FDA Warns of Rising Misuse of Decongestant Inhalers

misuse inhalers
misuse inhalers

The active ingredient propylhexedrine produces a high similar to meth when abused

By Jason Langendorf

April 14, 2021

The misuse of over-the-counter (OTC) decongestant inhalers that contain the active ingredient propylhexedrine can lead to serious harm, the U.S. Food & Drug Administration (FDA) warns.

Propylhexedrine is safe when taken as directed, but the FDA recently issued a statement about heart and mental health risks amid reports of an increase in non-prescribed use of nasal decongestant inhalers containing the drug. Propylhexedrine is a stimulant that, when abused, produces that same type of high as methamphetamine, though for a shorter period of time. Among the potential physical complications cited by the FDA from misuse are a fast or abnormal heart rhythm, high blood pressure and paranoia. Improper use can lead to hospitalization, disability or even death.

The [FDA] is requesting that the manufacturers of over-the-counter (OTC) decongestant inhalers consider design changes that ‘support safe usage.’ ”

Over a 20-year period ending Dec. 31, 2019, U.S. poison control centers documented 460 cases of propylhexedrine abuse or misuse. And, according to the FDA, “There are likely additional cases that we have not identified.” Propylhexedrine, which reduces swelling and inflammation of the nasal lining, replaced amphetamine sulfate as the active ingredient in nasal decongestants in 1949 in response to similar misuse of that drug. The FDA says there is no specific reversal agent in cases of acute propylhexedrine intoxication.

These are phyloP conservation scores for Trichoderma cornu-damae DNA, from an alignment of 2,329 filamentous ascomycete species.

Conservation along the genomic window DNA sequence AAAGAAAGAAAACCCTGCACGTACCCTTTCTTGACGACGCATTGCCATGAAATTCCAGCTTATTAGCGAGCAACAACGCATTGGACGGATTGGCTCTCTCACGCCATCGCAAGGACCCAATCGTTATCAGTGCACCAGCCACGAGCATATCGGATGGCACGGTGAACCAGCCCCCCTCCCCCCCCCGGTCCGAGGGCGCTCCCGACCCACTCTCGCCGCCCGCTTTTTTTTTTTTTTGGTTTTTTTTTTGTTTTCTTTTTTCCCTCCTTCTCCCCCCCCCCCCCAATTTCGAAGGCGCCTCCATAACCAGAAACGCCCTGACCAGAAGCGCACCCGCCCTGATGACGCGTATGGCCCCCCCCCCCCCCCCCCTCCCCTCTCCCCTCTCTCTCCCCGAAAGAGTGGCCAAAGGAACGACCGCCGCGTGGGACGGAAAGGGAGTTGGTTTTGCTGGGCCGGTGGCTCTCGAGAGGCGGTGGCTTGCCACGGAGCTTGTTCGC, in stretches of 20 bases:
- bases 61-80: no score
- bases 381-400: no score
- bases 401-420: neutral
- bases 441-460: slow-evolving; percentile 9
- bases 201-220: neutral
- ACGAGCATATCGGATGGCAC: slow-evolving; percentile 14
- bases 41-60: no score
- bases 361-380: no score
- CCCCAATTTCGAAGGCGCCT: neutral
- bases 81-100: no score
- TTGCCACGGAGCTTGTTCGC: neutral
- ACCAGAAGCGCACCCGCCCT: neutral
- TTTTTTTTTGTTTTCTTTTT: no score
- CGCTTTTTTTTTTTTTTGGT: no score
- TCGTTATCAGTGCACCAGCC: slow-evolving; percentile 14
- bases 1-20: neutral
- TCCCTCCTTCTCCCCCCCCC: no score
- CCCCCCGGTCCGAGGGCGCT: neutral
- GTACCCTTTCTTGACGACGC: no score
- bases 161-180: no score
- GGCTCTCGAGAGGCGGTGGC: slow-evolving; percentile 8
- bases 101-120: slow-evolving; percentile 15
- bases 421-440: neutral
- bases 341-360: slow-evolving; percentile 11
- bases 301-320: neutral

Combating Propylhexedrine Misuse

In many of the recent cases of abuse and misuse, propylhexedrine is removed from the inhaler for oral ingestion or intravenous injection. The agency is requesting that manufacturers of OTC decongestant inhalers consider design changes that “support safe usage.”

Those alterations include “modifying the product to create a physical barrier that would make tampering with the device and abusing the propylhexedrine inside more difficult.” In addition, the FDA notes in its warning, “decreasing the amount of medicine the device contains could reduce the risk of serious side effects if abused or misused.”

The agency directs the public to use propylhexedrine only according to the directions listed on the information label and urges people who experience the following symptoms from using the drug to seek immediate medical attention by calling 911 or poison control at 1-800-222-1222:

  • Severe anxiety or agitation, confusion, hallucinations or paranoia
  • Rapid heartbeat or abnormal heart rhythm
  • Chest pain or tightness.

Photo: Matthew T. Rader